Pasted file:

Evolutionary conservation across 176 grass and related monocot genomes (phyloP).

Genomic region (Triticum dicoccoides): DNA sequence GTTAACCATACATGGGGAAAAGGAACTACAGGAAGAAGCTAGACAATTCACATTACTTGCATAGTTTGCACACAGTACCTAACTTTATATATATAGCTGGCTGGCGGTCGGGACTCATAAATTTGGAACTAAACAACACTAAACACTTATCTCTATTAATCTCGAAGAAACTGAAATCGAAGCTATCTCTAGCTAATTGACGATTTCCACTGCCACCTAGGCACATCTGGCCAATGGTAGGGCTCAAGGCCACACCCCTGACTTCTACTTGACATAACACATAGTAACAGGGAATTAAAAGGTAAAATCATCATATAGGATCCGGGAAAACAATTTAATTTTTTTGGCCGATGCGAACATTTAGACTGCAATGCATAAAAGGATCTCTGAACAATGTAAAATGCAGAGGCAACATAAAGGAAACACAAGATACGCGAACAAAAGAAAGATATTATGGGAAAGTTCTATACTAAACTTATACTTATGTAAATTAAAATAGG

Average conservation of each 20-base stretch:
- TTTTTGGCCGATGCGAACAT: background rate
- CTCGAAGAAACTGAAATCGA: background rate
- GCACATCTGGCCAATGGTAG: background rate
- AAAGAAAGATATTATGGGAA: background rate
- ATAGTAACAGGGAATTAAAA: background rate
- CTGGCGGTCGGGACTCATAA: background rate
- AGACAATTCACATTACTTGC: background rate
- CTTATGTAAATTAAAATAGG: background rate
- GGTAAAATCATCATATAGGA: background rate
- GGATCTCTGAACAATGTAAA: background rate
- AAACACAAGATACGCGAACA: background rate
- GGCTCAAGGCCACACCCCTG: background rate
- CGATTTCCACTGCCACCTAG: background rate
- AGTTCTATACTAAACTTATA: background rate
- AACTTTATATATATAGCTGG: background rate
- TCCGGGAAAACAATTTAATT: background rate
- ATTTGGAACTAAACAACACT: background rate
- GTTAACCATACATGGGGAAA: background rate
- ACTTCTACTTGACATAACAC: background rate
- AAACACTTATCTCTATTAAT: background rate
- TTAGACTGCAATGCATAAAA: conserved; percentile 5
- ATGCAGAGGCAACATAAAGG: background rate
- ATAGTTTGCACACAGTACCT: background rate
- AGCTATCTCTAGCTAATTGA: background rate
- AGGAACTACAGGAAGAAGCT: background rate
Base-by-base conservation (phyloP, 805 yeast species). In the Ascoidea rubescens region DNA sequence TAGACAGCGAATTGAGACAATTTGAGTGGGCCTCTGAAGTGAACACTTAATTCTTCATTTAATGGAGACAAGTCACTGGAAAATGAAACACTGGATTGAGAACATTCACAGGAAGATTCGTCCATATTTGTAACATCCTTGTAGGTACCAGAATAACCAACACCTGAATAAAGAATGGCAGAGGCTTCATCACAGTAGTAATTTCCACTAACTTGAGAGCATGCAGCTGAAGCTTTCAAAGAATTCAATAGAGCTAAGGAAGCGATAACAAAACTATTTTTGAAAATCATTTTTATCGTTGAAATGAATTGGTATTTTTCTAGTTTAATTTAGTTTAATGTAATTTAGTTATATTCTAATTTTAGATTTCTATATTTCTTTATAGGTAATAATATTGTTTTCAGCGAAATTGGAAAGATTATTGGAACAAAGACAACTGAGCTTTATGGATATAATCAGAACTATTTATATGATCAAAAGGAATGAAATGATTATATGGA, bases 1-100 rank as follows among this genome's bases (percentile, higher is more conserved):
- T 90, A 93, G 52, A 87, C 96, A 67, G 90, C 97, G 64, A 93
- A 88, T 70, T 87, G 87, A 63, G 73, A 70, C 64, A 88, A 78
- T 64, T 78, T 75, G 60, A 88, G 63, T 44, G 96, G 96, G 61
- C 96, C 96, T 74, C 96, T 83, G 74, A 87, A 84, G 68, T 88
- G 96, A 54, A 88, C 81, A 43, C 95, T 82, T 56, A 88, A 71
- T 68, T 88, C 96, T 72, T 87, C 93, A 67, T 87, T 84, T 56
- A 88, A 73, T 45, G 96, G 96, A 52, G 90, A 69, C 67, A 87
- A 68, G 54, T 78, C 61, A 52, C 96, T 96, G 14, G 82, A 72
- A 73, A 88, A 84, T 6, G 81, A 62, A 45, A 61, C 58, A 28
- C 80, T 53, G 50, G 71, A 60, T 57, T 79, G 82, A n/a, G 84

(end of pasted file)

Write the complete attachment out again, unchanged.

Evolutionary conservation across 176 grass and related monocot genomes (phyloP).

Genomic region (Triticum dicoccoides): DNA sequence GTTAACCATACATGGGGAAAAGGAACTACAGGAAGAAGCTAGACAATTCACATTACTTGCATAGTTTGCACACAGTACCTAACTTTATATATATAGCTGGCTGGCGGTCGGGACTCATAAATTTGGAACTAAACAACACTAAACACTTATCTCTATTAATCTCGAAGAAACTGAAATCGAAGCTATCTCTAGCTAATTGACGATTTCCACTGCCACCTAGGCACATCTGGCCAATGGTAGGGCTCAAGGCCACACCCCTGACTTCTACTTGACATAACACATAGTAACAGGGAATTAAAAGGTAAAATCATCATATAGGATCCGGGAAAACAATTTAATTTTTTTGGCCGATGCGAACATTTAGACTGCAATGCATAAAAGGATCTCTGAACAATGTAAAATGCAGAGGCAACATAAAGGAAACACAAGATACGCGAACAAAAGAAAGATATTATGGGAAAGTTCTATACTAAACTTATACTTATGTAAATTAAAATAGG

Average conservation of each 20-base stretch:
- TTTTTGGCCGATGCGAACAT: background rate
- CTCGAAGAAACTGAAATCGA: background rate
- GCACATCTGGCCAATGGTAG: background rate
- AAAGAAAGATATTATGGGAA: background rate
- ATAGTAACAGGGAATTAAAA: background rate
- CTGGCGGTCGGGACTCATAA: background rate
- AGACAATTCACATTACTTGC: background rate
- CTTATGTAAATTAAAATAGG: background rate
- GGTAAAATCATCATATAGGA: background rate
- GGATCTCTGAACAATGTAAA: background rate
- AAACACAAGATACGCGAACA: background rate
- GGCTCAAGGCCACACCCCTG: background rate
- CGATTTCCACTGCCACCTAG: background rate
- AGTTCTATACTAAACTTATA: background rate
- AACTTTATATATATAGCTGG: background rate
- TCCGGGAAAACAATTTAATT: background rate
- ATTTGGAACTAAACAACACT: background rate
- GTTAACCATACATGGGGAAA: background rate
- ACTTCTACTTGACATAACAC: background rate
- AAACACTTATCTCTATTAAT: background rate
- TTAGACTGCAATGCATAAAA: conserved; percentile 5
- ATGCAGAGGCAACATAAAGG: background rate
- ATAGTTTGCACACAGTACCT: background rate
- AGCTATCTCTAGCTAATTGA: background rate
- AGGAACTACAGGAAGAAGCT: background rate
Base-by-base conservation (phyloP, 805 yeast species). In the Ascoidea rubescens region DNA sequence TAGACAGCGAATTGAGACAATTTGAGTGGGCCTCTGAAGTGAACACTTAATTCTTCATTTAATGGAGACAAGTCACTGGAAAATGAAACACTGGATTGAGAACATTCACAGGAAGATTCGTCCATATTTGTAACATCCTTGTAGGTACCAGAATAACCAACACCTGAATAAAGAATGGCAGAGGCTTCATCACAGTAGTAATTTCCACTAACTTGAGAGCATGCAGCTGAAGCTTTCAAAGAATTCAATAGAGCTAAGGAAGCGATAACAAAACTATTTTTGAAAATCATTTTTATCGTTGAAATGAATTGGTATTTTTCTAGTTTAATTTAGTTTAATGTAATTTAGTTATATTCTAATTTTAGATTTCTATATTTCTTTATAGGTAATAATATTGTTTTCAGCGAAATTGGAAAGATTATTGGAACAAAGACAACTGAGCTTTATGGATATAATCAGAACTATTTATATGATCAAAAGGAATGAAATGATTATATGGA, bases 1-100 rank as follows among this genome's bases (percentile, higher is more conserved):
- T 90, A 93, G 52, A 87, C 96, A 67, G 90, C 97, G 64, A 93
- A 88, T 70, T 87, G 87, A 63, G 73, A 70, C 64, A 88, A 78
- T 64, T 78, T 75, G 60, A 88, G 63, T 44, G 96, G 96, G 61
- C 96, C 96, T 74, C 96, T 83, G 74, A 87, A 84, G 68, T 88
- G 96, A 54, A 88, C 81, A 43, C 95, T 82, T 56, A 88, A 71
- T 68, T 88, C 96, T 72, T 87, C 93, A 67, T 87, T 84, T 56
- A 88, A 73, T 45, G 96, G 96, A 52, G 90, A 69, C 67, A 87
- A 68, G 54, T 78, C 61, A 52, C 96, T 96, G 14, G 82, A 72
- A 73, A 88, A 84, T 6, G 81, A 62, A 45, A 61, C 58, A 28
- C 80, T 53, G 50, G 71, A 60, T 57, T 79, G 82, A n/a, G 84